Unfortunately, the British did not look kindly on giving their jobs to foreigners. However after some consideration, it was worked out that Joe would come over as a consultant, for which Joe admits he was not qualified. The British stint included trips to Paris, Belgium, and a several-week-long trip in 1970 to Russia. He returned to the U.S., continuing to work for Yardley, until they closed their U.S. operations. Prior to this, Yardley had a practice of rewarding employees with a Cadillac. Joe got one.

Joe was an early Hi-Fi buff and had naturally heard of Paul Wilbur Klipsch. Joe built his own speakers but is quick to say that they were nothing compared to what PWK was doing. In early 1955, he drove from Shreveport to Hope on the off chance that he might meet Paul. He was amazed that PWK invited him in, and later took him to lunch.

Paul was “easy to meet, easy to talk to, and easy to get along with, just a great guy. I could sense that he was going to be a fun guy because I never knew what he was going to do or say.”

When Paul discovered that Joe had his drums in the car, he asked Joe to play them in a live versus recorded scenario during their first encounter. PWK said he wanted to play some records and asked Joe to bring his drums inside. He pointed a speaker right at Joe. He wanted Joe to play along with his Glen Miller music. Fortunately, Joe had just gotten out of the Army Band and knew all of the arrangements by heart!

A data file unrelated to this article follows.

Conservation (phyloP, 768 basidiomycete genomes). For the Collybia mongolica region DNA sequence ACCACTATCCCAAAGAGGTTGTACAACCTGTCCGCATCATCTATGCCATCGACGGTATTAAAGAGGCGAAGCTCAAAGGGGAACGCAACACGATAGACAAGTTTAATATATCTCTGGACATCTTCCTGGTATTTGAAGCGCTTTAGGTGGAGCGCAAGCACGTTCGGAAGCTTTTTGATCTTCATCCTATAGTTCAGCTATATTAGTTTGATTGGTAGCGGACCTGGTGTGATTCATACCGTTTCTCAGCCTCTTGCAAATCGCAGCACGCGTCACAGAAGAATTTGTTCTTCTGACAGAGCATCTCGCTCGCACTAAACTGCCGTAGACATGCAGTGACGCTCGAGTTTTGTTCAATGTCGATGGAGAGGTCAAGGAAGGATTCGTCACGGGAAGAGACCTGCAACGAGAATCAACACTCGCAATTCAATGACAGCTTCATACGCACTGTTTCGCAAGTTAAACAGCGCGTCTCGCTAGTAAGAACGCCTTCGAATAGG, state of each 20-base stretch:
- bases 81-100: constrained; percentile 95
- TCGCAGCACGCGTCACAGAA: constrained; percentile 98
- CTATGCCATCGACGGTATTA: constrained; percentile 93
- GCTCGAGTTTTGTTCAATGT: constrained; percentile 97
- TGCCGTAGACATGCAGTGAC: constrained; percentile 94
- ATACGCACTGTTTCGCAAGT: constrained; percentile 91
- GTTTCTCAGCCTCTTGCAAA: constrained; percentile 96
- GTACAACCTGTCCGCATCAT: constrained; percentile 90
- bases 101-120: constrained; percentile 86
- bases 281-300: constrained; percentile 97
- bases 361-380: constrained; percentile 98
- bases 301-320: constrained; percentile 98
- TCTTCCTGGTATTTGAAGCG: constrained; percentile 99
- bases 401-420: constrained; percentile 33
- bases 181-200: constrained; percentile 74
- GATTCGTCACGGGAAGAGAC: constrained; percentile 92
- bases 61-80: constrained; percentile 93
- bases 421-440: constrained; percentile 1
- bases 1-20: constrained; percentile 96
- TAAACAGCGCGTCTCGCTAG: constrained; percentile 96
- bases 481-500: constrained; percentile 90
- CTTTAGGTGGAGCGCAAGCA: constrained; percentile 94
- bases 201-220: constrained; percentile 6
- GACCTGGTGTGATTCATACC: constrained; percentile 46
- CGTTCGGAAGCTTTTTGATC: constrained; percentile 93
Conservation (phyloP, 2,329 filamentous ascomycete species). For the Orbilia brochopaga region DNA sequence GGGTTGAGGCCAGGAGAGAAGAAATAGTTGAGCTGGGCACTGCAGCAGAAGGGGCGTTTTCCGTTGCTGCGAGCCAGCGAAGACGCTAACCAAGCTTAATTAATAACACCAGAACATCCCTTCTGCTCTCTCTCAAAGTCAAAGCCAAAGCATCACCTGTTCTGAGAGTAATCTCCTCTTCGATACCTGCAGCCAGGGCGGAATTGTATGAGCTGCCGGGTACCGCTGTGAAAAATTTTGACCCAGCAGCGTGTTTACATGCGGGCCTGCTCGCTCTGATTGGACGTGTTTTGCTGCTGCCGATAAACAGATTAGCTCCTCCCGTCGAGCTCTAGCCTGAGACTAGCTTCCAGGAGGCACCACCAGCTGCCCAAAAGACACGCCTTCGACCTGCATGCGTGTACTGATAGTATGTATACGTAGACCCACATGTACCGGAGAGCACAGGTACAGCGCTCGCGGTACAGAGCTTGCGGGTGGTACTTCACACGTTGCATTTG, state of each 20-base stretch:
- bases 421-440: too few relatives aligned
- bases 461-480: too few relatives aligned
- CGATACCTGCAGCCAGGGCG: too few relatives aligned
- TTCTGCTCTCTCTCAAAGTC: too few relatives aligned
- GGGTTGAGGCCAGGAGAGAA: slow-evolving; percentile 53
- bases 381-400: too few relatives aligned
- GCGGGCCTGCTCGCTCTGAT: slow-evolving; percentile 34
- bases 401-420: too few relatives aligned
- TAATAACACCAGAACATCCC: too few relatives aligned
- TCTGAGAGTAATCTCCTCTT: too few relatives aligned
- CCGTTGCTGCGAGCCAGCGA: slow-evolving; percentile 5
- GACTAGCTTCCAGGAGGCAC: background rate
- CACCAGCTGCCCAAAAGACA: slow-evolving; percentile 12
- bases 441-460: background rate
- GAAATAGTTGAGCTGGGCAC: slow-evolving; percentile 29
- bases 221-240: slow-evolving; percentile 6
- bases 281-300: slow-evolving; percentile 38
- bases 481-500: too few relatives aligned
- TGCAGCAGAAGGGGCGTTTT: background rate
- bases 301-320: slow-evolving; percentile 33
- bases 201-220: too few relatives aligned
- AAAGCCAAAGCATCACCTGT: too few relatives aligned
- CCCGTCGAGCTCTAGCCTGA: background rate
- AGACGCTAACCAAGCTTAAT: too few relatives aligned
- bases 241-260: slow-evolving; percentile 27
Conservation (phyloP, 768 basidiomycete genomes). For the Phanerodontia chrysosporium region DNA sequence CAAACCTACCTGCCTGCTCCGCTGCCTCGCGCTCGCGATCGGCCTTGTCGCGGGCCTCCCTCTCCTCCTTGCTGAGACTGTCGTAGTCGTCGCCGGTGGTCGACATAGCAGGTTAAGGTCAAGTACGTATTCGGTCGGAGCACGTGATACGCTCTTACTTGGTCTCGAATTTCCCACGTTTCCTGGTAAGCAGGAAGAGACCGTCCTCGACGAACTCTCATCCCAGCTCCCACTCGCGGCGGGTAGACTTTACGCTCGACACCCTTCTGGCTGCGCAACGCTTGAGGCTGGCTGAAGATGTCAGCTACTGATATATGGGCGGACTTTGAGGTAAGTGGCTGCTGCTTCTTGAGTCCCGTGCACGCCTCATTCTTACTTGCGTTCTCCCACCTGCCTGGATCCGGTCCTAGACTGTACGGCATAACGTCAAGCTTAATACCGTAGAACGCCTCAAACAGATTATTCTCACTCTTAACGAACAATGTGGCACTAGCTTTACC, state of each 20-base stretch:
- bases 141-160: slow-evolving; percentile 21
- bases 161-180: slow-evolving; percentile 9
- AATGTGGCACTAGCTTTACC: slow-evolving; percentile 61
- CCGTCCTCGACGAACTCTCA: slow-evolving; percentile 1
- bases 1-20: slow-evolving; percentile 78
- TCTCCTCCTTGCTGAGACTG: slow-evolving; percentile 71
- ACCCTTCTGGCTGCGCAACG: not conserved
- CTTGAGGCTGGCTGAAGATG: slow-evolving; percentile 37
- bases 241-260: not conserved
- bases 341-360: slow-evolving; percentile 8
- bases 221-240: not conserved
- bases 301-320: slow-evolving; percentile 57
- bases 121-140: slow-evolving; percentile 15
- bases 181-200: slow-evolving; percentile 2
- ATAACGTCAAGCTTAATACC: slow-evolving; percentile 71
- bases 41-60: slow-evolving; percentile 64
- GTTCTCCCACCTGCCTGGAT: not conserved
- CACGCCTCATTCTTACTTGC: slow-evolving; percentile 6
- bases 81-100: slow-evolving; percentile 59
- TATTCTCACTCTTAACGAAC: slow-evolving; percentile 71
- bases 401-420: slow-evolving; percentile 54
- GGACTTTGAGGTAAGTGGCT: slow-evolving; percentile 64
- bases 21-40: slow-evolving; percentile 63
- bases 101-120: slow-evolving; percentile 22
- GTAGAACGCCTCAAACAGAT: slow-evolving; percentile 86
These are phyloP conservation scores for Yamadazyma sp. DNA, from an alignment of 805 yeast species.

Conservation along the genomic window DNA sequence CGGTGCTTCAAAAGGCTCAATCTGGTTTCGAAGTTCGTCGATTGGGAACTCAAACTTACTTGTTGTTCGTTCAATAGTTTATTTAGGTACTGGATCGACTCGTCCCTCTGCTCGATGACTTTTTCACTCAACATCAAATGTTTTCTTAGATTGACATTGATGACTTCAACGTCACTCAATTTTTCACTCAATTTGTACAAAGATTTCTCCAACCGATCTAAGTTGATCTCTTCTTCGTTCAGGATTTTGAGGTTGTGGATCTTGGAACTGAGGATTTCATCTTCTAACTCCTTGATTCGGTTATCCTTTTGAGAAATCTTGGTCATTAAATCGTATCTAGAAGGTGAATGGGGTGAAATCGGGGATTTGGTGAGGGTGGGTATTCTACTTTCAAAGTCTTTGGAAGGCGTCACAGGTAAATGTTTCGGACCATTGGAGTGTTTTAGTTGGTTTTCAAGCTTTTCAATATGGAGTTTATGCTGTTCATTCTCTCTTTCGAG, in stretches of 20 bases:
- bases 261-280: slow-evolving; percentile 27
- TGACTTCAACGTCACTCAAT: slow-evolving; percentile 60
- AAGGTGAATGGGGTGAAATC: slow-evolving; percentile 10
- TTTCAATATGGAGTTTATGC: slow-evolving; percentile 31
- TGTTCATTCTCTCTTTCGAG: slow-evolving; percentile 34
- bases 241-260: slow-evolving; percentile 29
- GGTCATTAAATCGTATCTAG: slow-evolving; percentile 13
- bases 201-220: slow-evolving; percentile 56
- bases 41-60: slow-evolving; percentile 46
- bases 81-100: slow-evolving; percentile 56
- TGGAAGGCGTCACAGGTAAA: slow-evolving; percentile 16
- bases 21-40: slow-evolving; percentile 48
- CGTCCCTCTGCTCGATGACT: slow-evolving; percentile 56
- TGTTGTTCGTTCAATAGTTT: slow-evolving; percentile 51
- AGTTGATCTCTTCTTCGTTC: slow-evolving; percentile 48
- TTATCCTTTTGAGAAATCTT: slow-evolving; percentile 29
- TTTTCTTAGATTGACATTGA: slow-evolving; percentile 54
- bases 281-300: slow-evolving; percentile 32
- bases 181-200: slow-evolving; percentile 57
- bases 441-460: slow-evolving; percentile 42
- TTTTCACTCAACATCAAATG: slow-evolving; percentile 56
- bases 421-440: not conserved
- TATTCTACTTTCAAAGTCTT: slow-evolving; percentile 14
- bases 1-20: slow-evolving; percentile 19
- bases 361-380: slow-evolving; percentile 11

Joe played along with the recorded drummer exactly, which fascinated PWK. This exercise was conducted in the hallway of what is now Klipsch’s Hope office building, with Joe not being able to see whether the source materials were records or tapes (dammit). The result was the beginning of a serious dialog on possible collaborations.

Shortly after, they were doing a live versus recorded demo for a large audience in an auditorium at Centenary College. Dealers and the public were invited. Curtains hid a speaker on one side and a drum set on the other. Joe would play and then a recording of Joe would be alternated. The audience was asked to identify the live performance. Several more of these demonstrations were staged.

Soon Paul suggested a recording session. On the morning of June 19, 1955, Joe and the short-lived Joe Holland Quartet entered KWKH in Shreveport, Louisiana. At the same time, Elvis Presley was exiting the studio. He and his band recorded all night due to Elvis’ proclivity to put five notes in a four-note bar. The band members were afraid to call him out, so they just kept telling him that they had made a mistake and needed another take. [Do not irritate Elvis!] Elvis’ drummer, D.J. Fontana was a good friend of Joe’s and related the events of the previous night.